MEANING – This is pretty much self-explanatory, but it should put you in the mind of Solomon. Remember, knowledge is power, and this soul is wanting to store his fruits up for himself, but we know that fruit spoils if not used. We’ll discuss Solomon later in the post, because Jesus mentions him immediately after.
SCRIPTURE TEXT – But God said unto him, Thou fool, this night thy soul shall be required of thee: then whose shall those things be, which thou hast provided?
MEANING – What should be known here is that “God” is not doing the judging. Kingdom laws are just as natural and in place as are the laws of the cosmos. The judgement is automatic, just like jumping from a tall building will lead to death because gravity is a law. This is a violation of “kingdom laws” and “kingdom living” that is doing the judging here.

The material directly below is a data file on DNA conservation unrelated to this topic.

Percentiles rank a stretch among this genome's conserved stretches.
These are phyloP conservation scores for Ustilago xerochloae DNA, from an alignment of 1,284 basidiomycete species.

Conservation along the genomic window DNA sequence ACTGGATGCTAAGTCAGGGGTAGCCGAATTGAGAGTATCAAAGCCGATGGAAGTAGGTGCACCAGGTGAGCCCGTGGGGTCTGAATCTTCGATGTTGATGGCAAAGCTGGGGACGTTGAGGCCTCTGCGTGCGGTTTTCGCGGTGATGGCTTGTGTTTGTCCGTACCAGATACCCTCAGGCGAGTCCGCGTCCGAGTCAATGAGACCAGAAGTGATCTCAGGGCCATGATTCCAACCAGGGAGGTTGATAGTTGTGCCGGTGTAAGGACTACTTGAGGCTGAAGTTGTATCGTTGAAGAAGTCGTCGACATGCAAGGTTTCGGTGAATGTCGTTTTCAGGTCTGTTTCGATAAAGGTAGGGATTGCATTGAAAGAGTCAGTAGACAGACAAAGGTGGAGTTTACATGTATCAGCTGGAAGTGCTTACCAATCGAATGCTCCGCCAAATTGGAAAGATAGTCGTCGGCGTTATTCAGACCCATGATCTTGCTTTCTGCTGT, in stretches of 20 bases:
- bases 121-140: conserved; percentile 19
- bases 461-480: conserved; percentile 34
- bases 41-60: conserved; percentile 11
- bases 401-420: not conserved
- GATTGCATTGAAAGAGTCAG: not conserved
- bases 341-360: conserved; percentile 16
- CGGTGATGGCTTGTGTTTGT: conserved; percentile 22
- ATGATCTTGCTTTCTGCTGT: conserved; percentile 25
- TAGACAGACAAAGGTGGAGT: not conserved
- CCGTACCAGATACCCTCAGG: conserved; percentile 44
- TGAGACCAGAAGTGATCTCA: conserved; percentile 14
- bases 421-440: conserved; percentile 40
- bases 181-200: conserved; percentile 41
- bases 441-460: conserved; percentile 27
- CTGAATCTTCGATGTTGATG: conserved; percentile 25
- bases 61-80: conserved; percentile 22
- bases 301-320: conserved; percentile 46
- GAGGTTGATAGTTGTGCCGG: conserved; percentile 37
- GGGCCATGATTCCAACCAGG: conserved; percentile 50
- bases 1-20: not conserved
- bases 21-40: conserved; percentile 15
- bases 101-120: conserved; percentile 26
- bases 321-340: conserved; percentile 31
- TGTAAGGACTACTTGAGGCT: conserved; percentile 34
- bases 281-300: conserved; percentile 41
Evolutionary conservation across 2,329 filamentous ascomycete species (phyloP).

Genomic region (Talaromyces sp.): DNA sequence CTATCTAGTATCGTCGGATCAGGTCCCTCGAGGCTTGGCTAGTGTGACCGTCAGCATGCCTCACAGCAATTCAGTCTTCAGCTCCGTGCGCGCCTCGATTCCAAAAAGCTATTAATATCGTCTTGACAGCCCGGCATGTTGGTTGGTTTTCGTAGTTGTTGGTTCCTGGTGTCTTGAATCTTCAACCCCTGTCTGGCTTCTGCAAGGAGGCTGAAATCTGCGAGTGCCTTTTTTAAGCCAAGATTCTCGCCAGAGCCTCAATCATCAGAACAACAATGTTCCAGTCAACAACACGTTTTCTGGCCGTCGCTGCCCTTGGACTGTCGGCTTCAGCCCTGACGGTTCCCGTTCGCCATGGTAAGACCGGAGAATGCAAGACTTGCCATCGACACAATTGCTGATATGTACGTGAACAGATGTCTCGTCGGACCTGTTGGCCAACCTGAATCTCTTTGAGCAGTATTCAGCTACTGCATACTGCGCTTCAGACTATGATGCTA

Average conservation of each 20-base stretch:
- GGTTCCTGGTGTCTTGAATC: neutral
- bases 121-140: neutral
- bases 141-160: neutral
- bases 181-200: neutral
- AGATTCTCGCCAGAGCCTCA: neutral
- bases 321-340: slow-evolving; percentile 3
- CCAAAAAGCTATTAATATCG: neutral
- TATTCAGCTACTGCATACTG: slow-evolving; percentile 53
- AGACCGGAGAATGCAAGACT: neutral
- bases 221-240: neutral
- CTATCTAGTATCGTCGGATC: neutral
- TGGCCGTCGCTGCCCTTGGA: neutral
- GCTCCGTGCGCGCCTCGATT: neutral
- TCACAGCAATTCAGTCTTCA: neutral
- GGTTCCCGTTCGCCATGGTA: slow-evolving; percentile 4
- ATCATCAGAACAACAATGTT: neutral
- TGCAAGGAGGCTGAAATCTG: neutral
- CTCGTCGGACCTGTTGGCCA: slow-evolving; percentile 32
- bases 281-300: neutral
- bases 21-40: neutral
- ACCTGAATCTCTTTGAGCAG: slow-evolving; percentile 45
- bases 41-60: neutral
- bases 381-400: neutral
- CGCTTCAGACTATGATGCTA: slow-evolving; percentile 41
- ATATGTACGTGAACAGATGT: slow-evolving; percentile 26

What is the judgement though? We will get to that in a moment, but let’s first note that if the parable were talking about a literal rich man, then the man would not be a fool, because money can always be left to another relative or person. However, when a person dies, the knowledge he has (or had) is gone with him.
SCRIPTURE TEXT – So is he that layeth up treasure for himself, and is not rich toward God
MEANING – Jesus said in another parable “…Verily I say unto you, Inasmuch as ye have done it unto one of the least of these my brethren, ye have done it unto me.” Being rich towards “God” is being rich towards others, and also by using the gifts and talents that we have been given for the good of all, and not just with ourselves and our own needs in mind. Love must be the motivating factor behind all that we do, and we also must learn “how to love,” so that the things we do are for the evolution and growth of human consciousness as it relates to the awakening of the divine nature that is hidden within us all.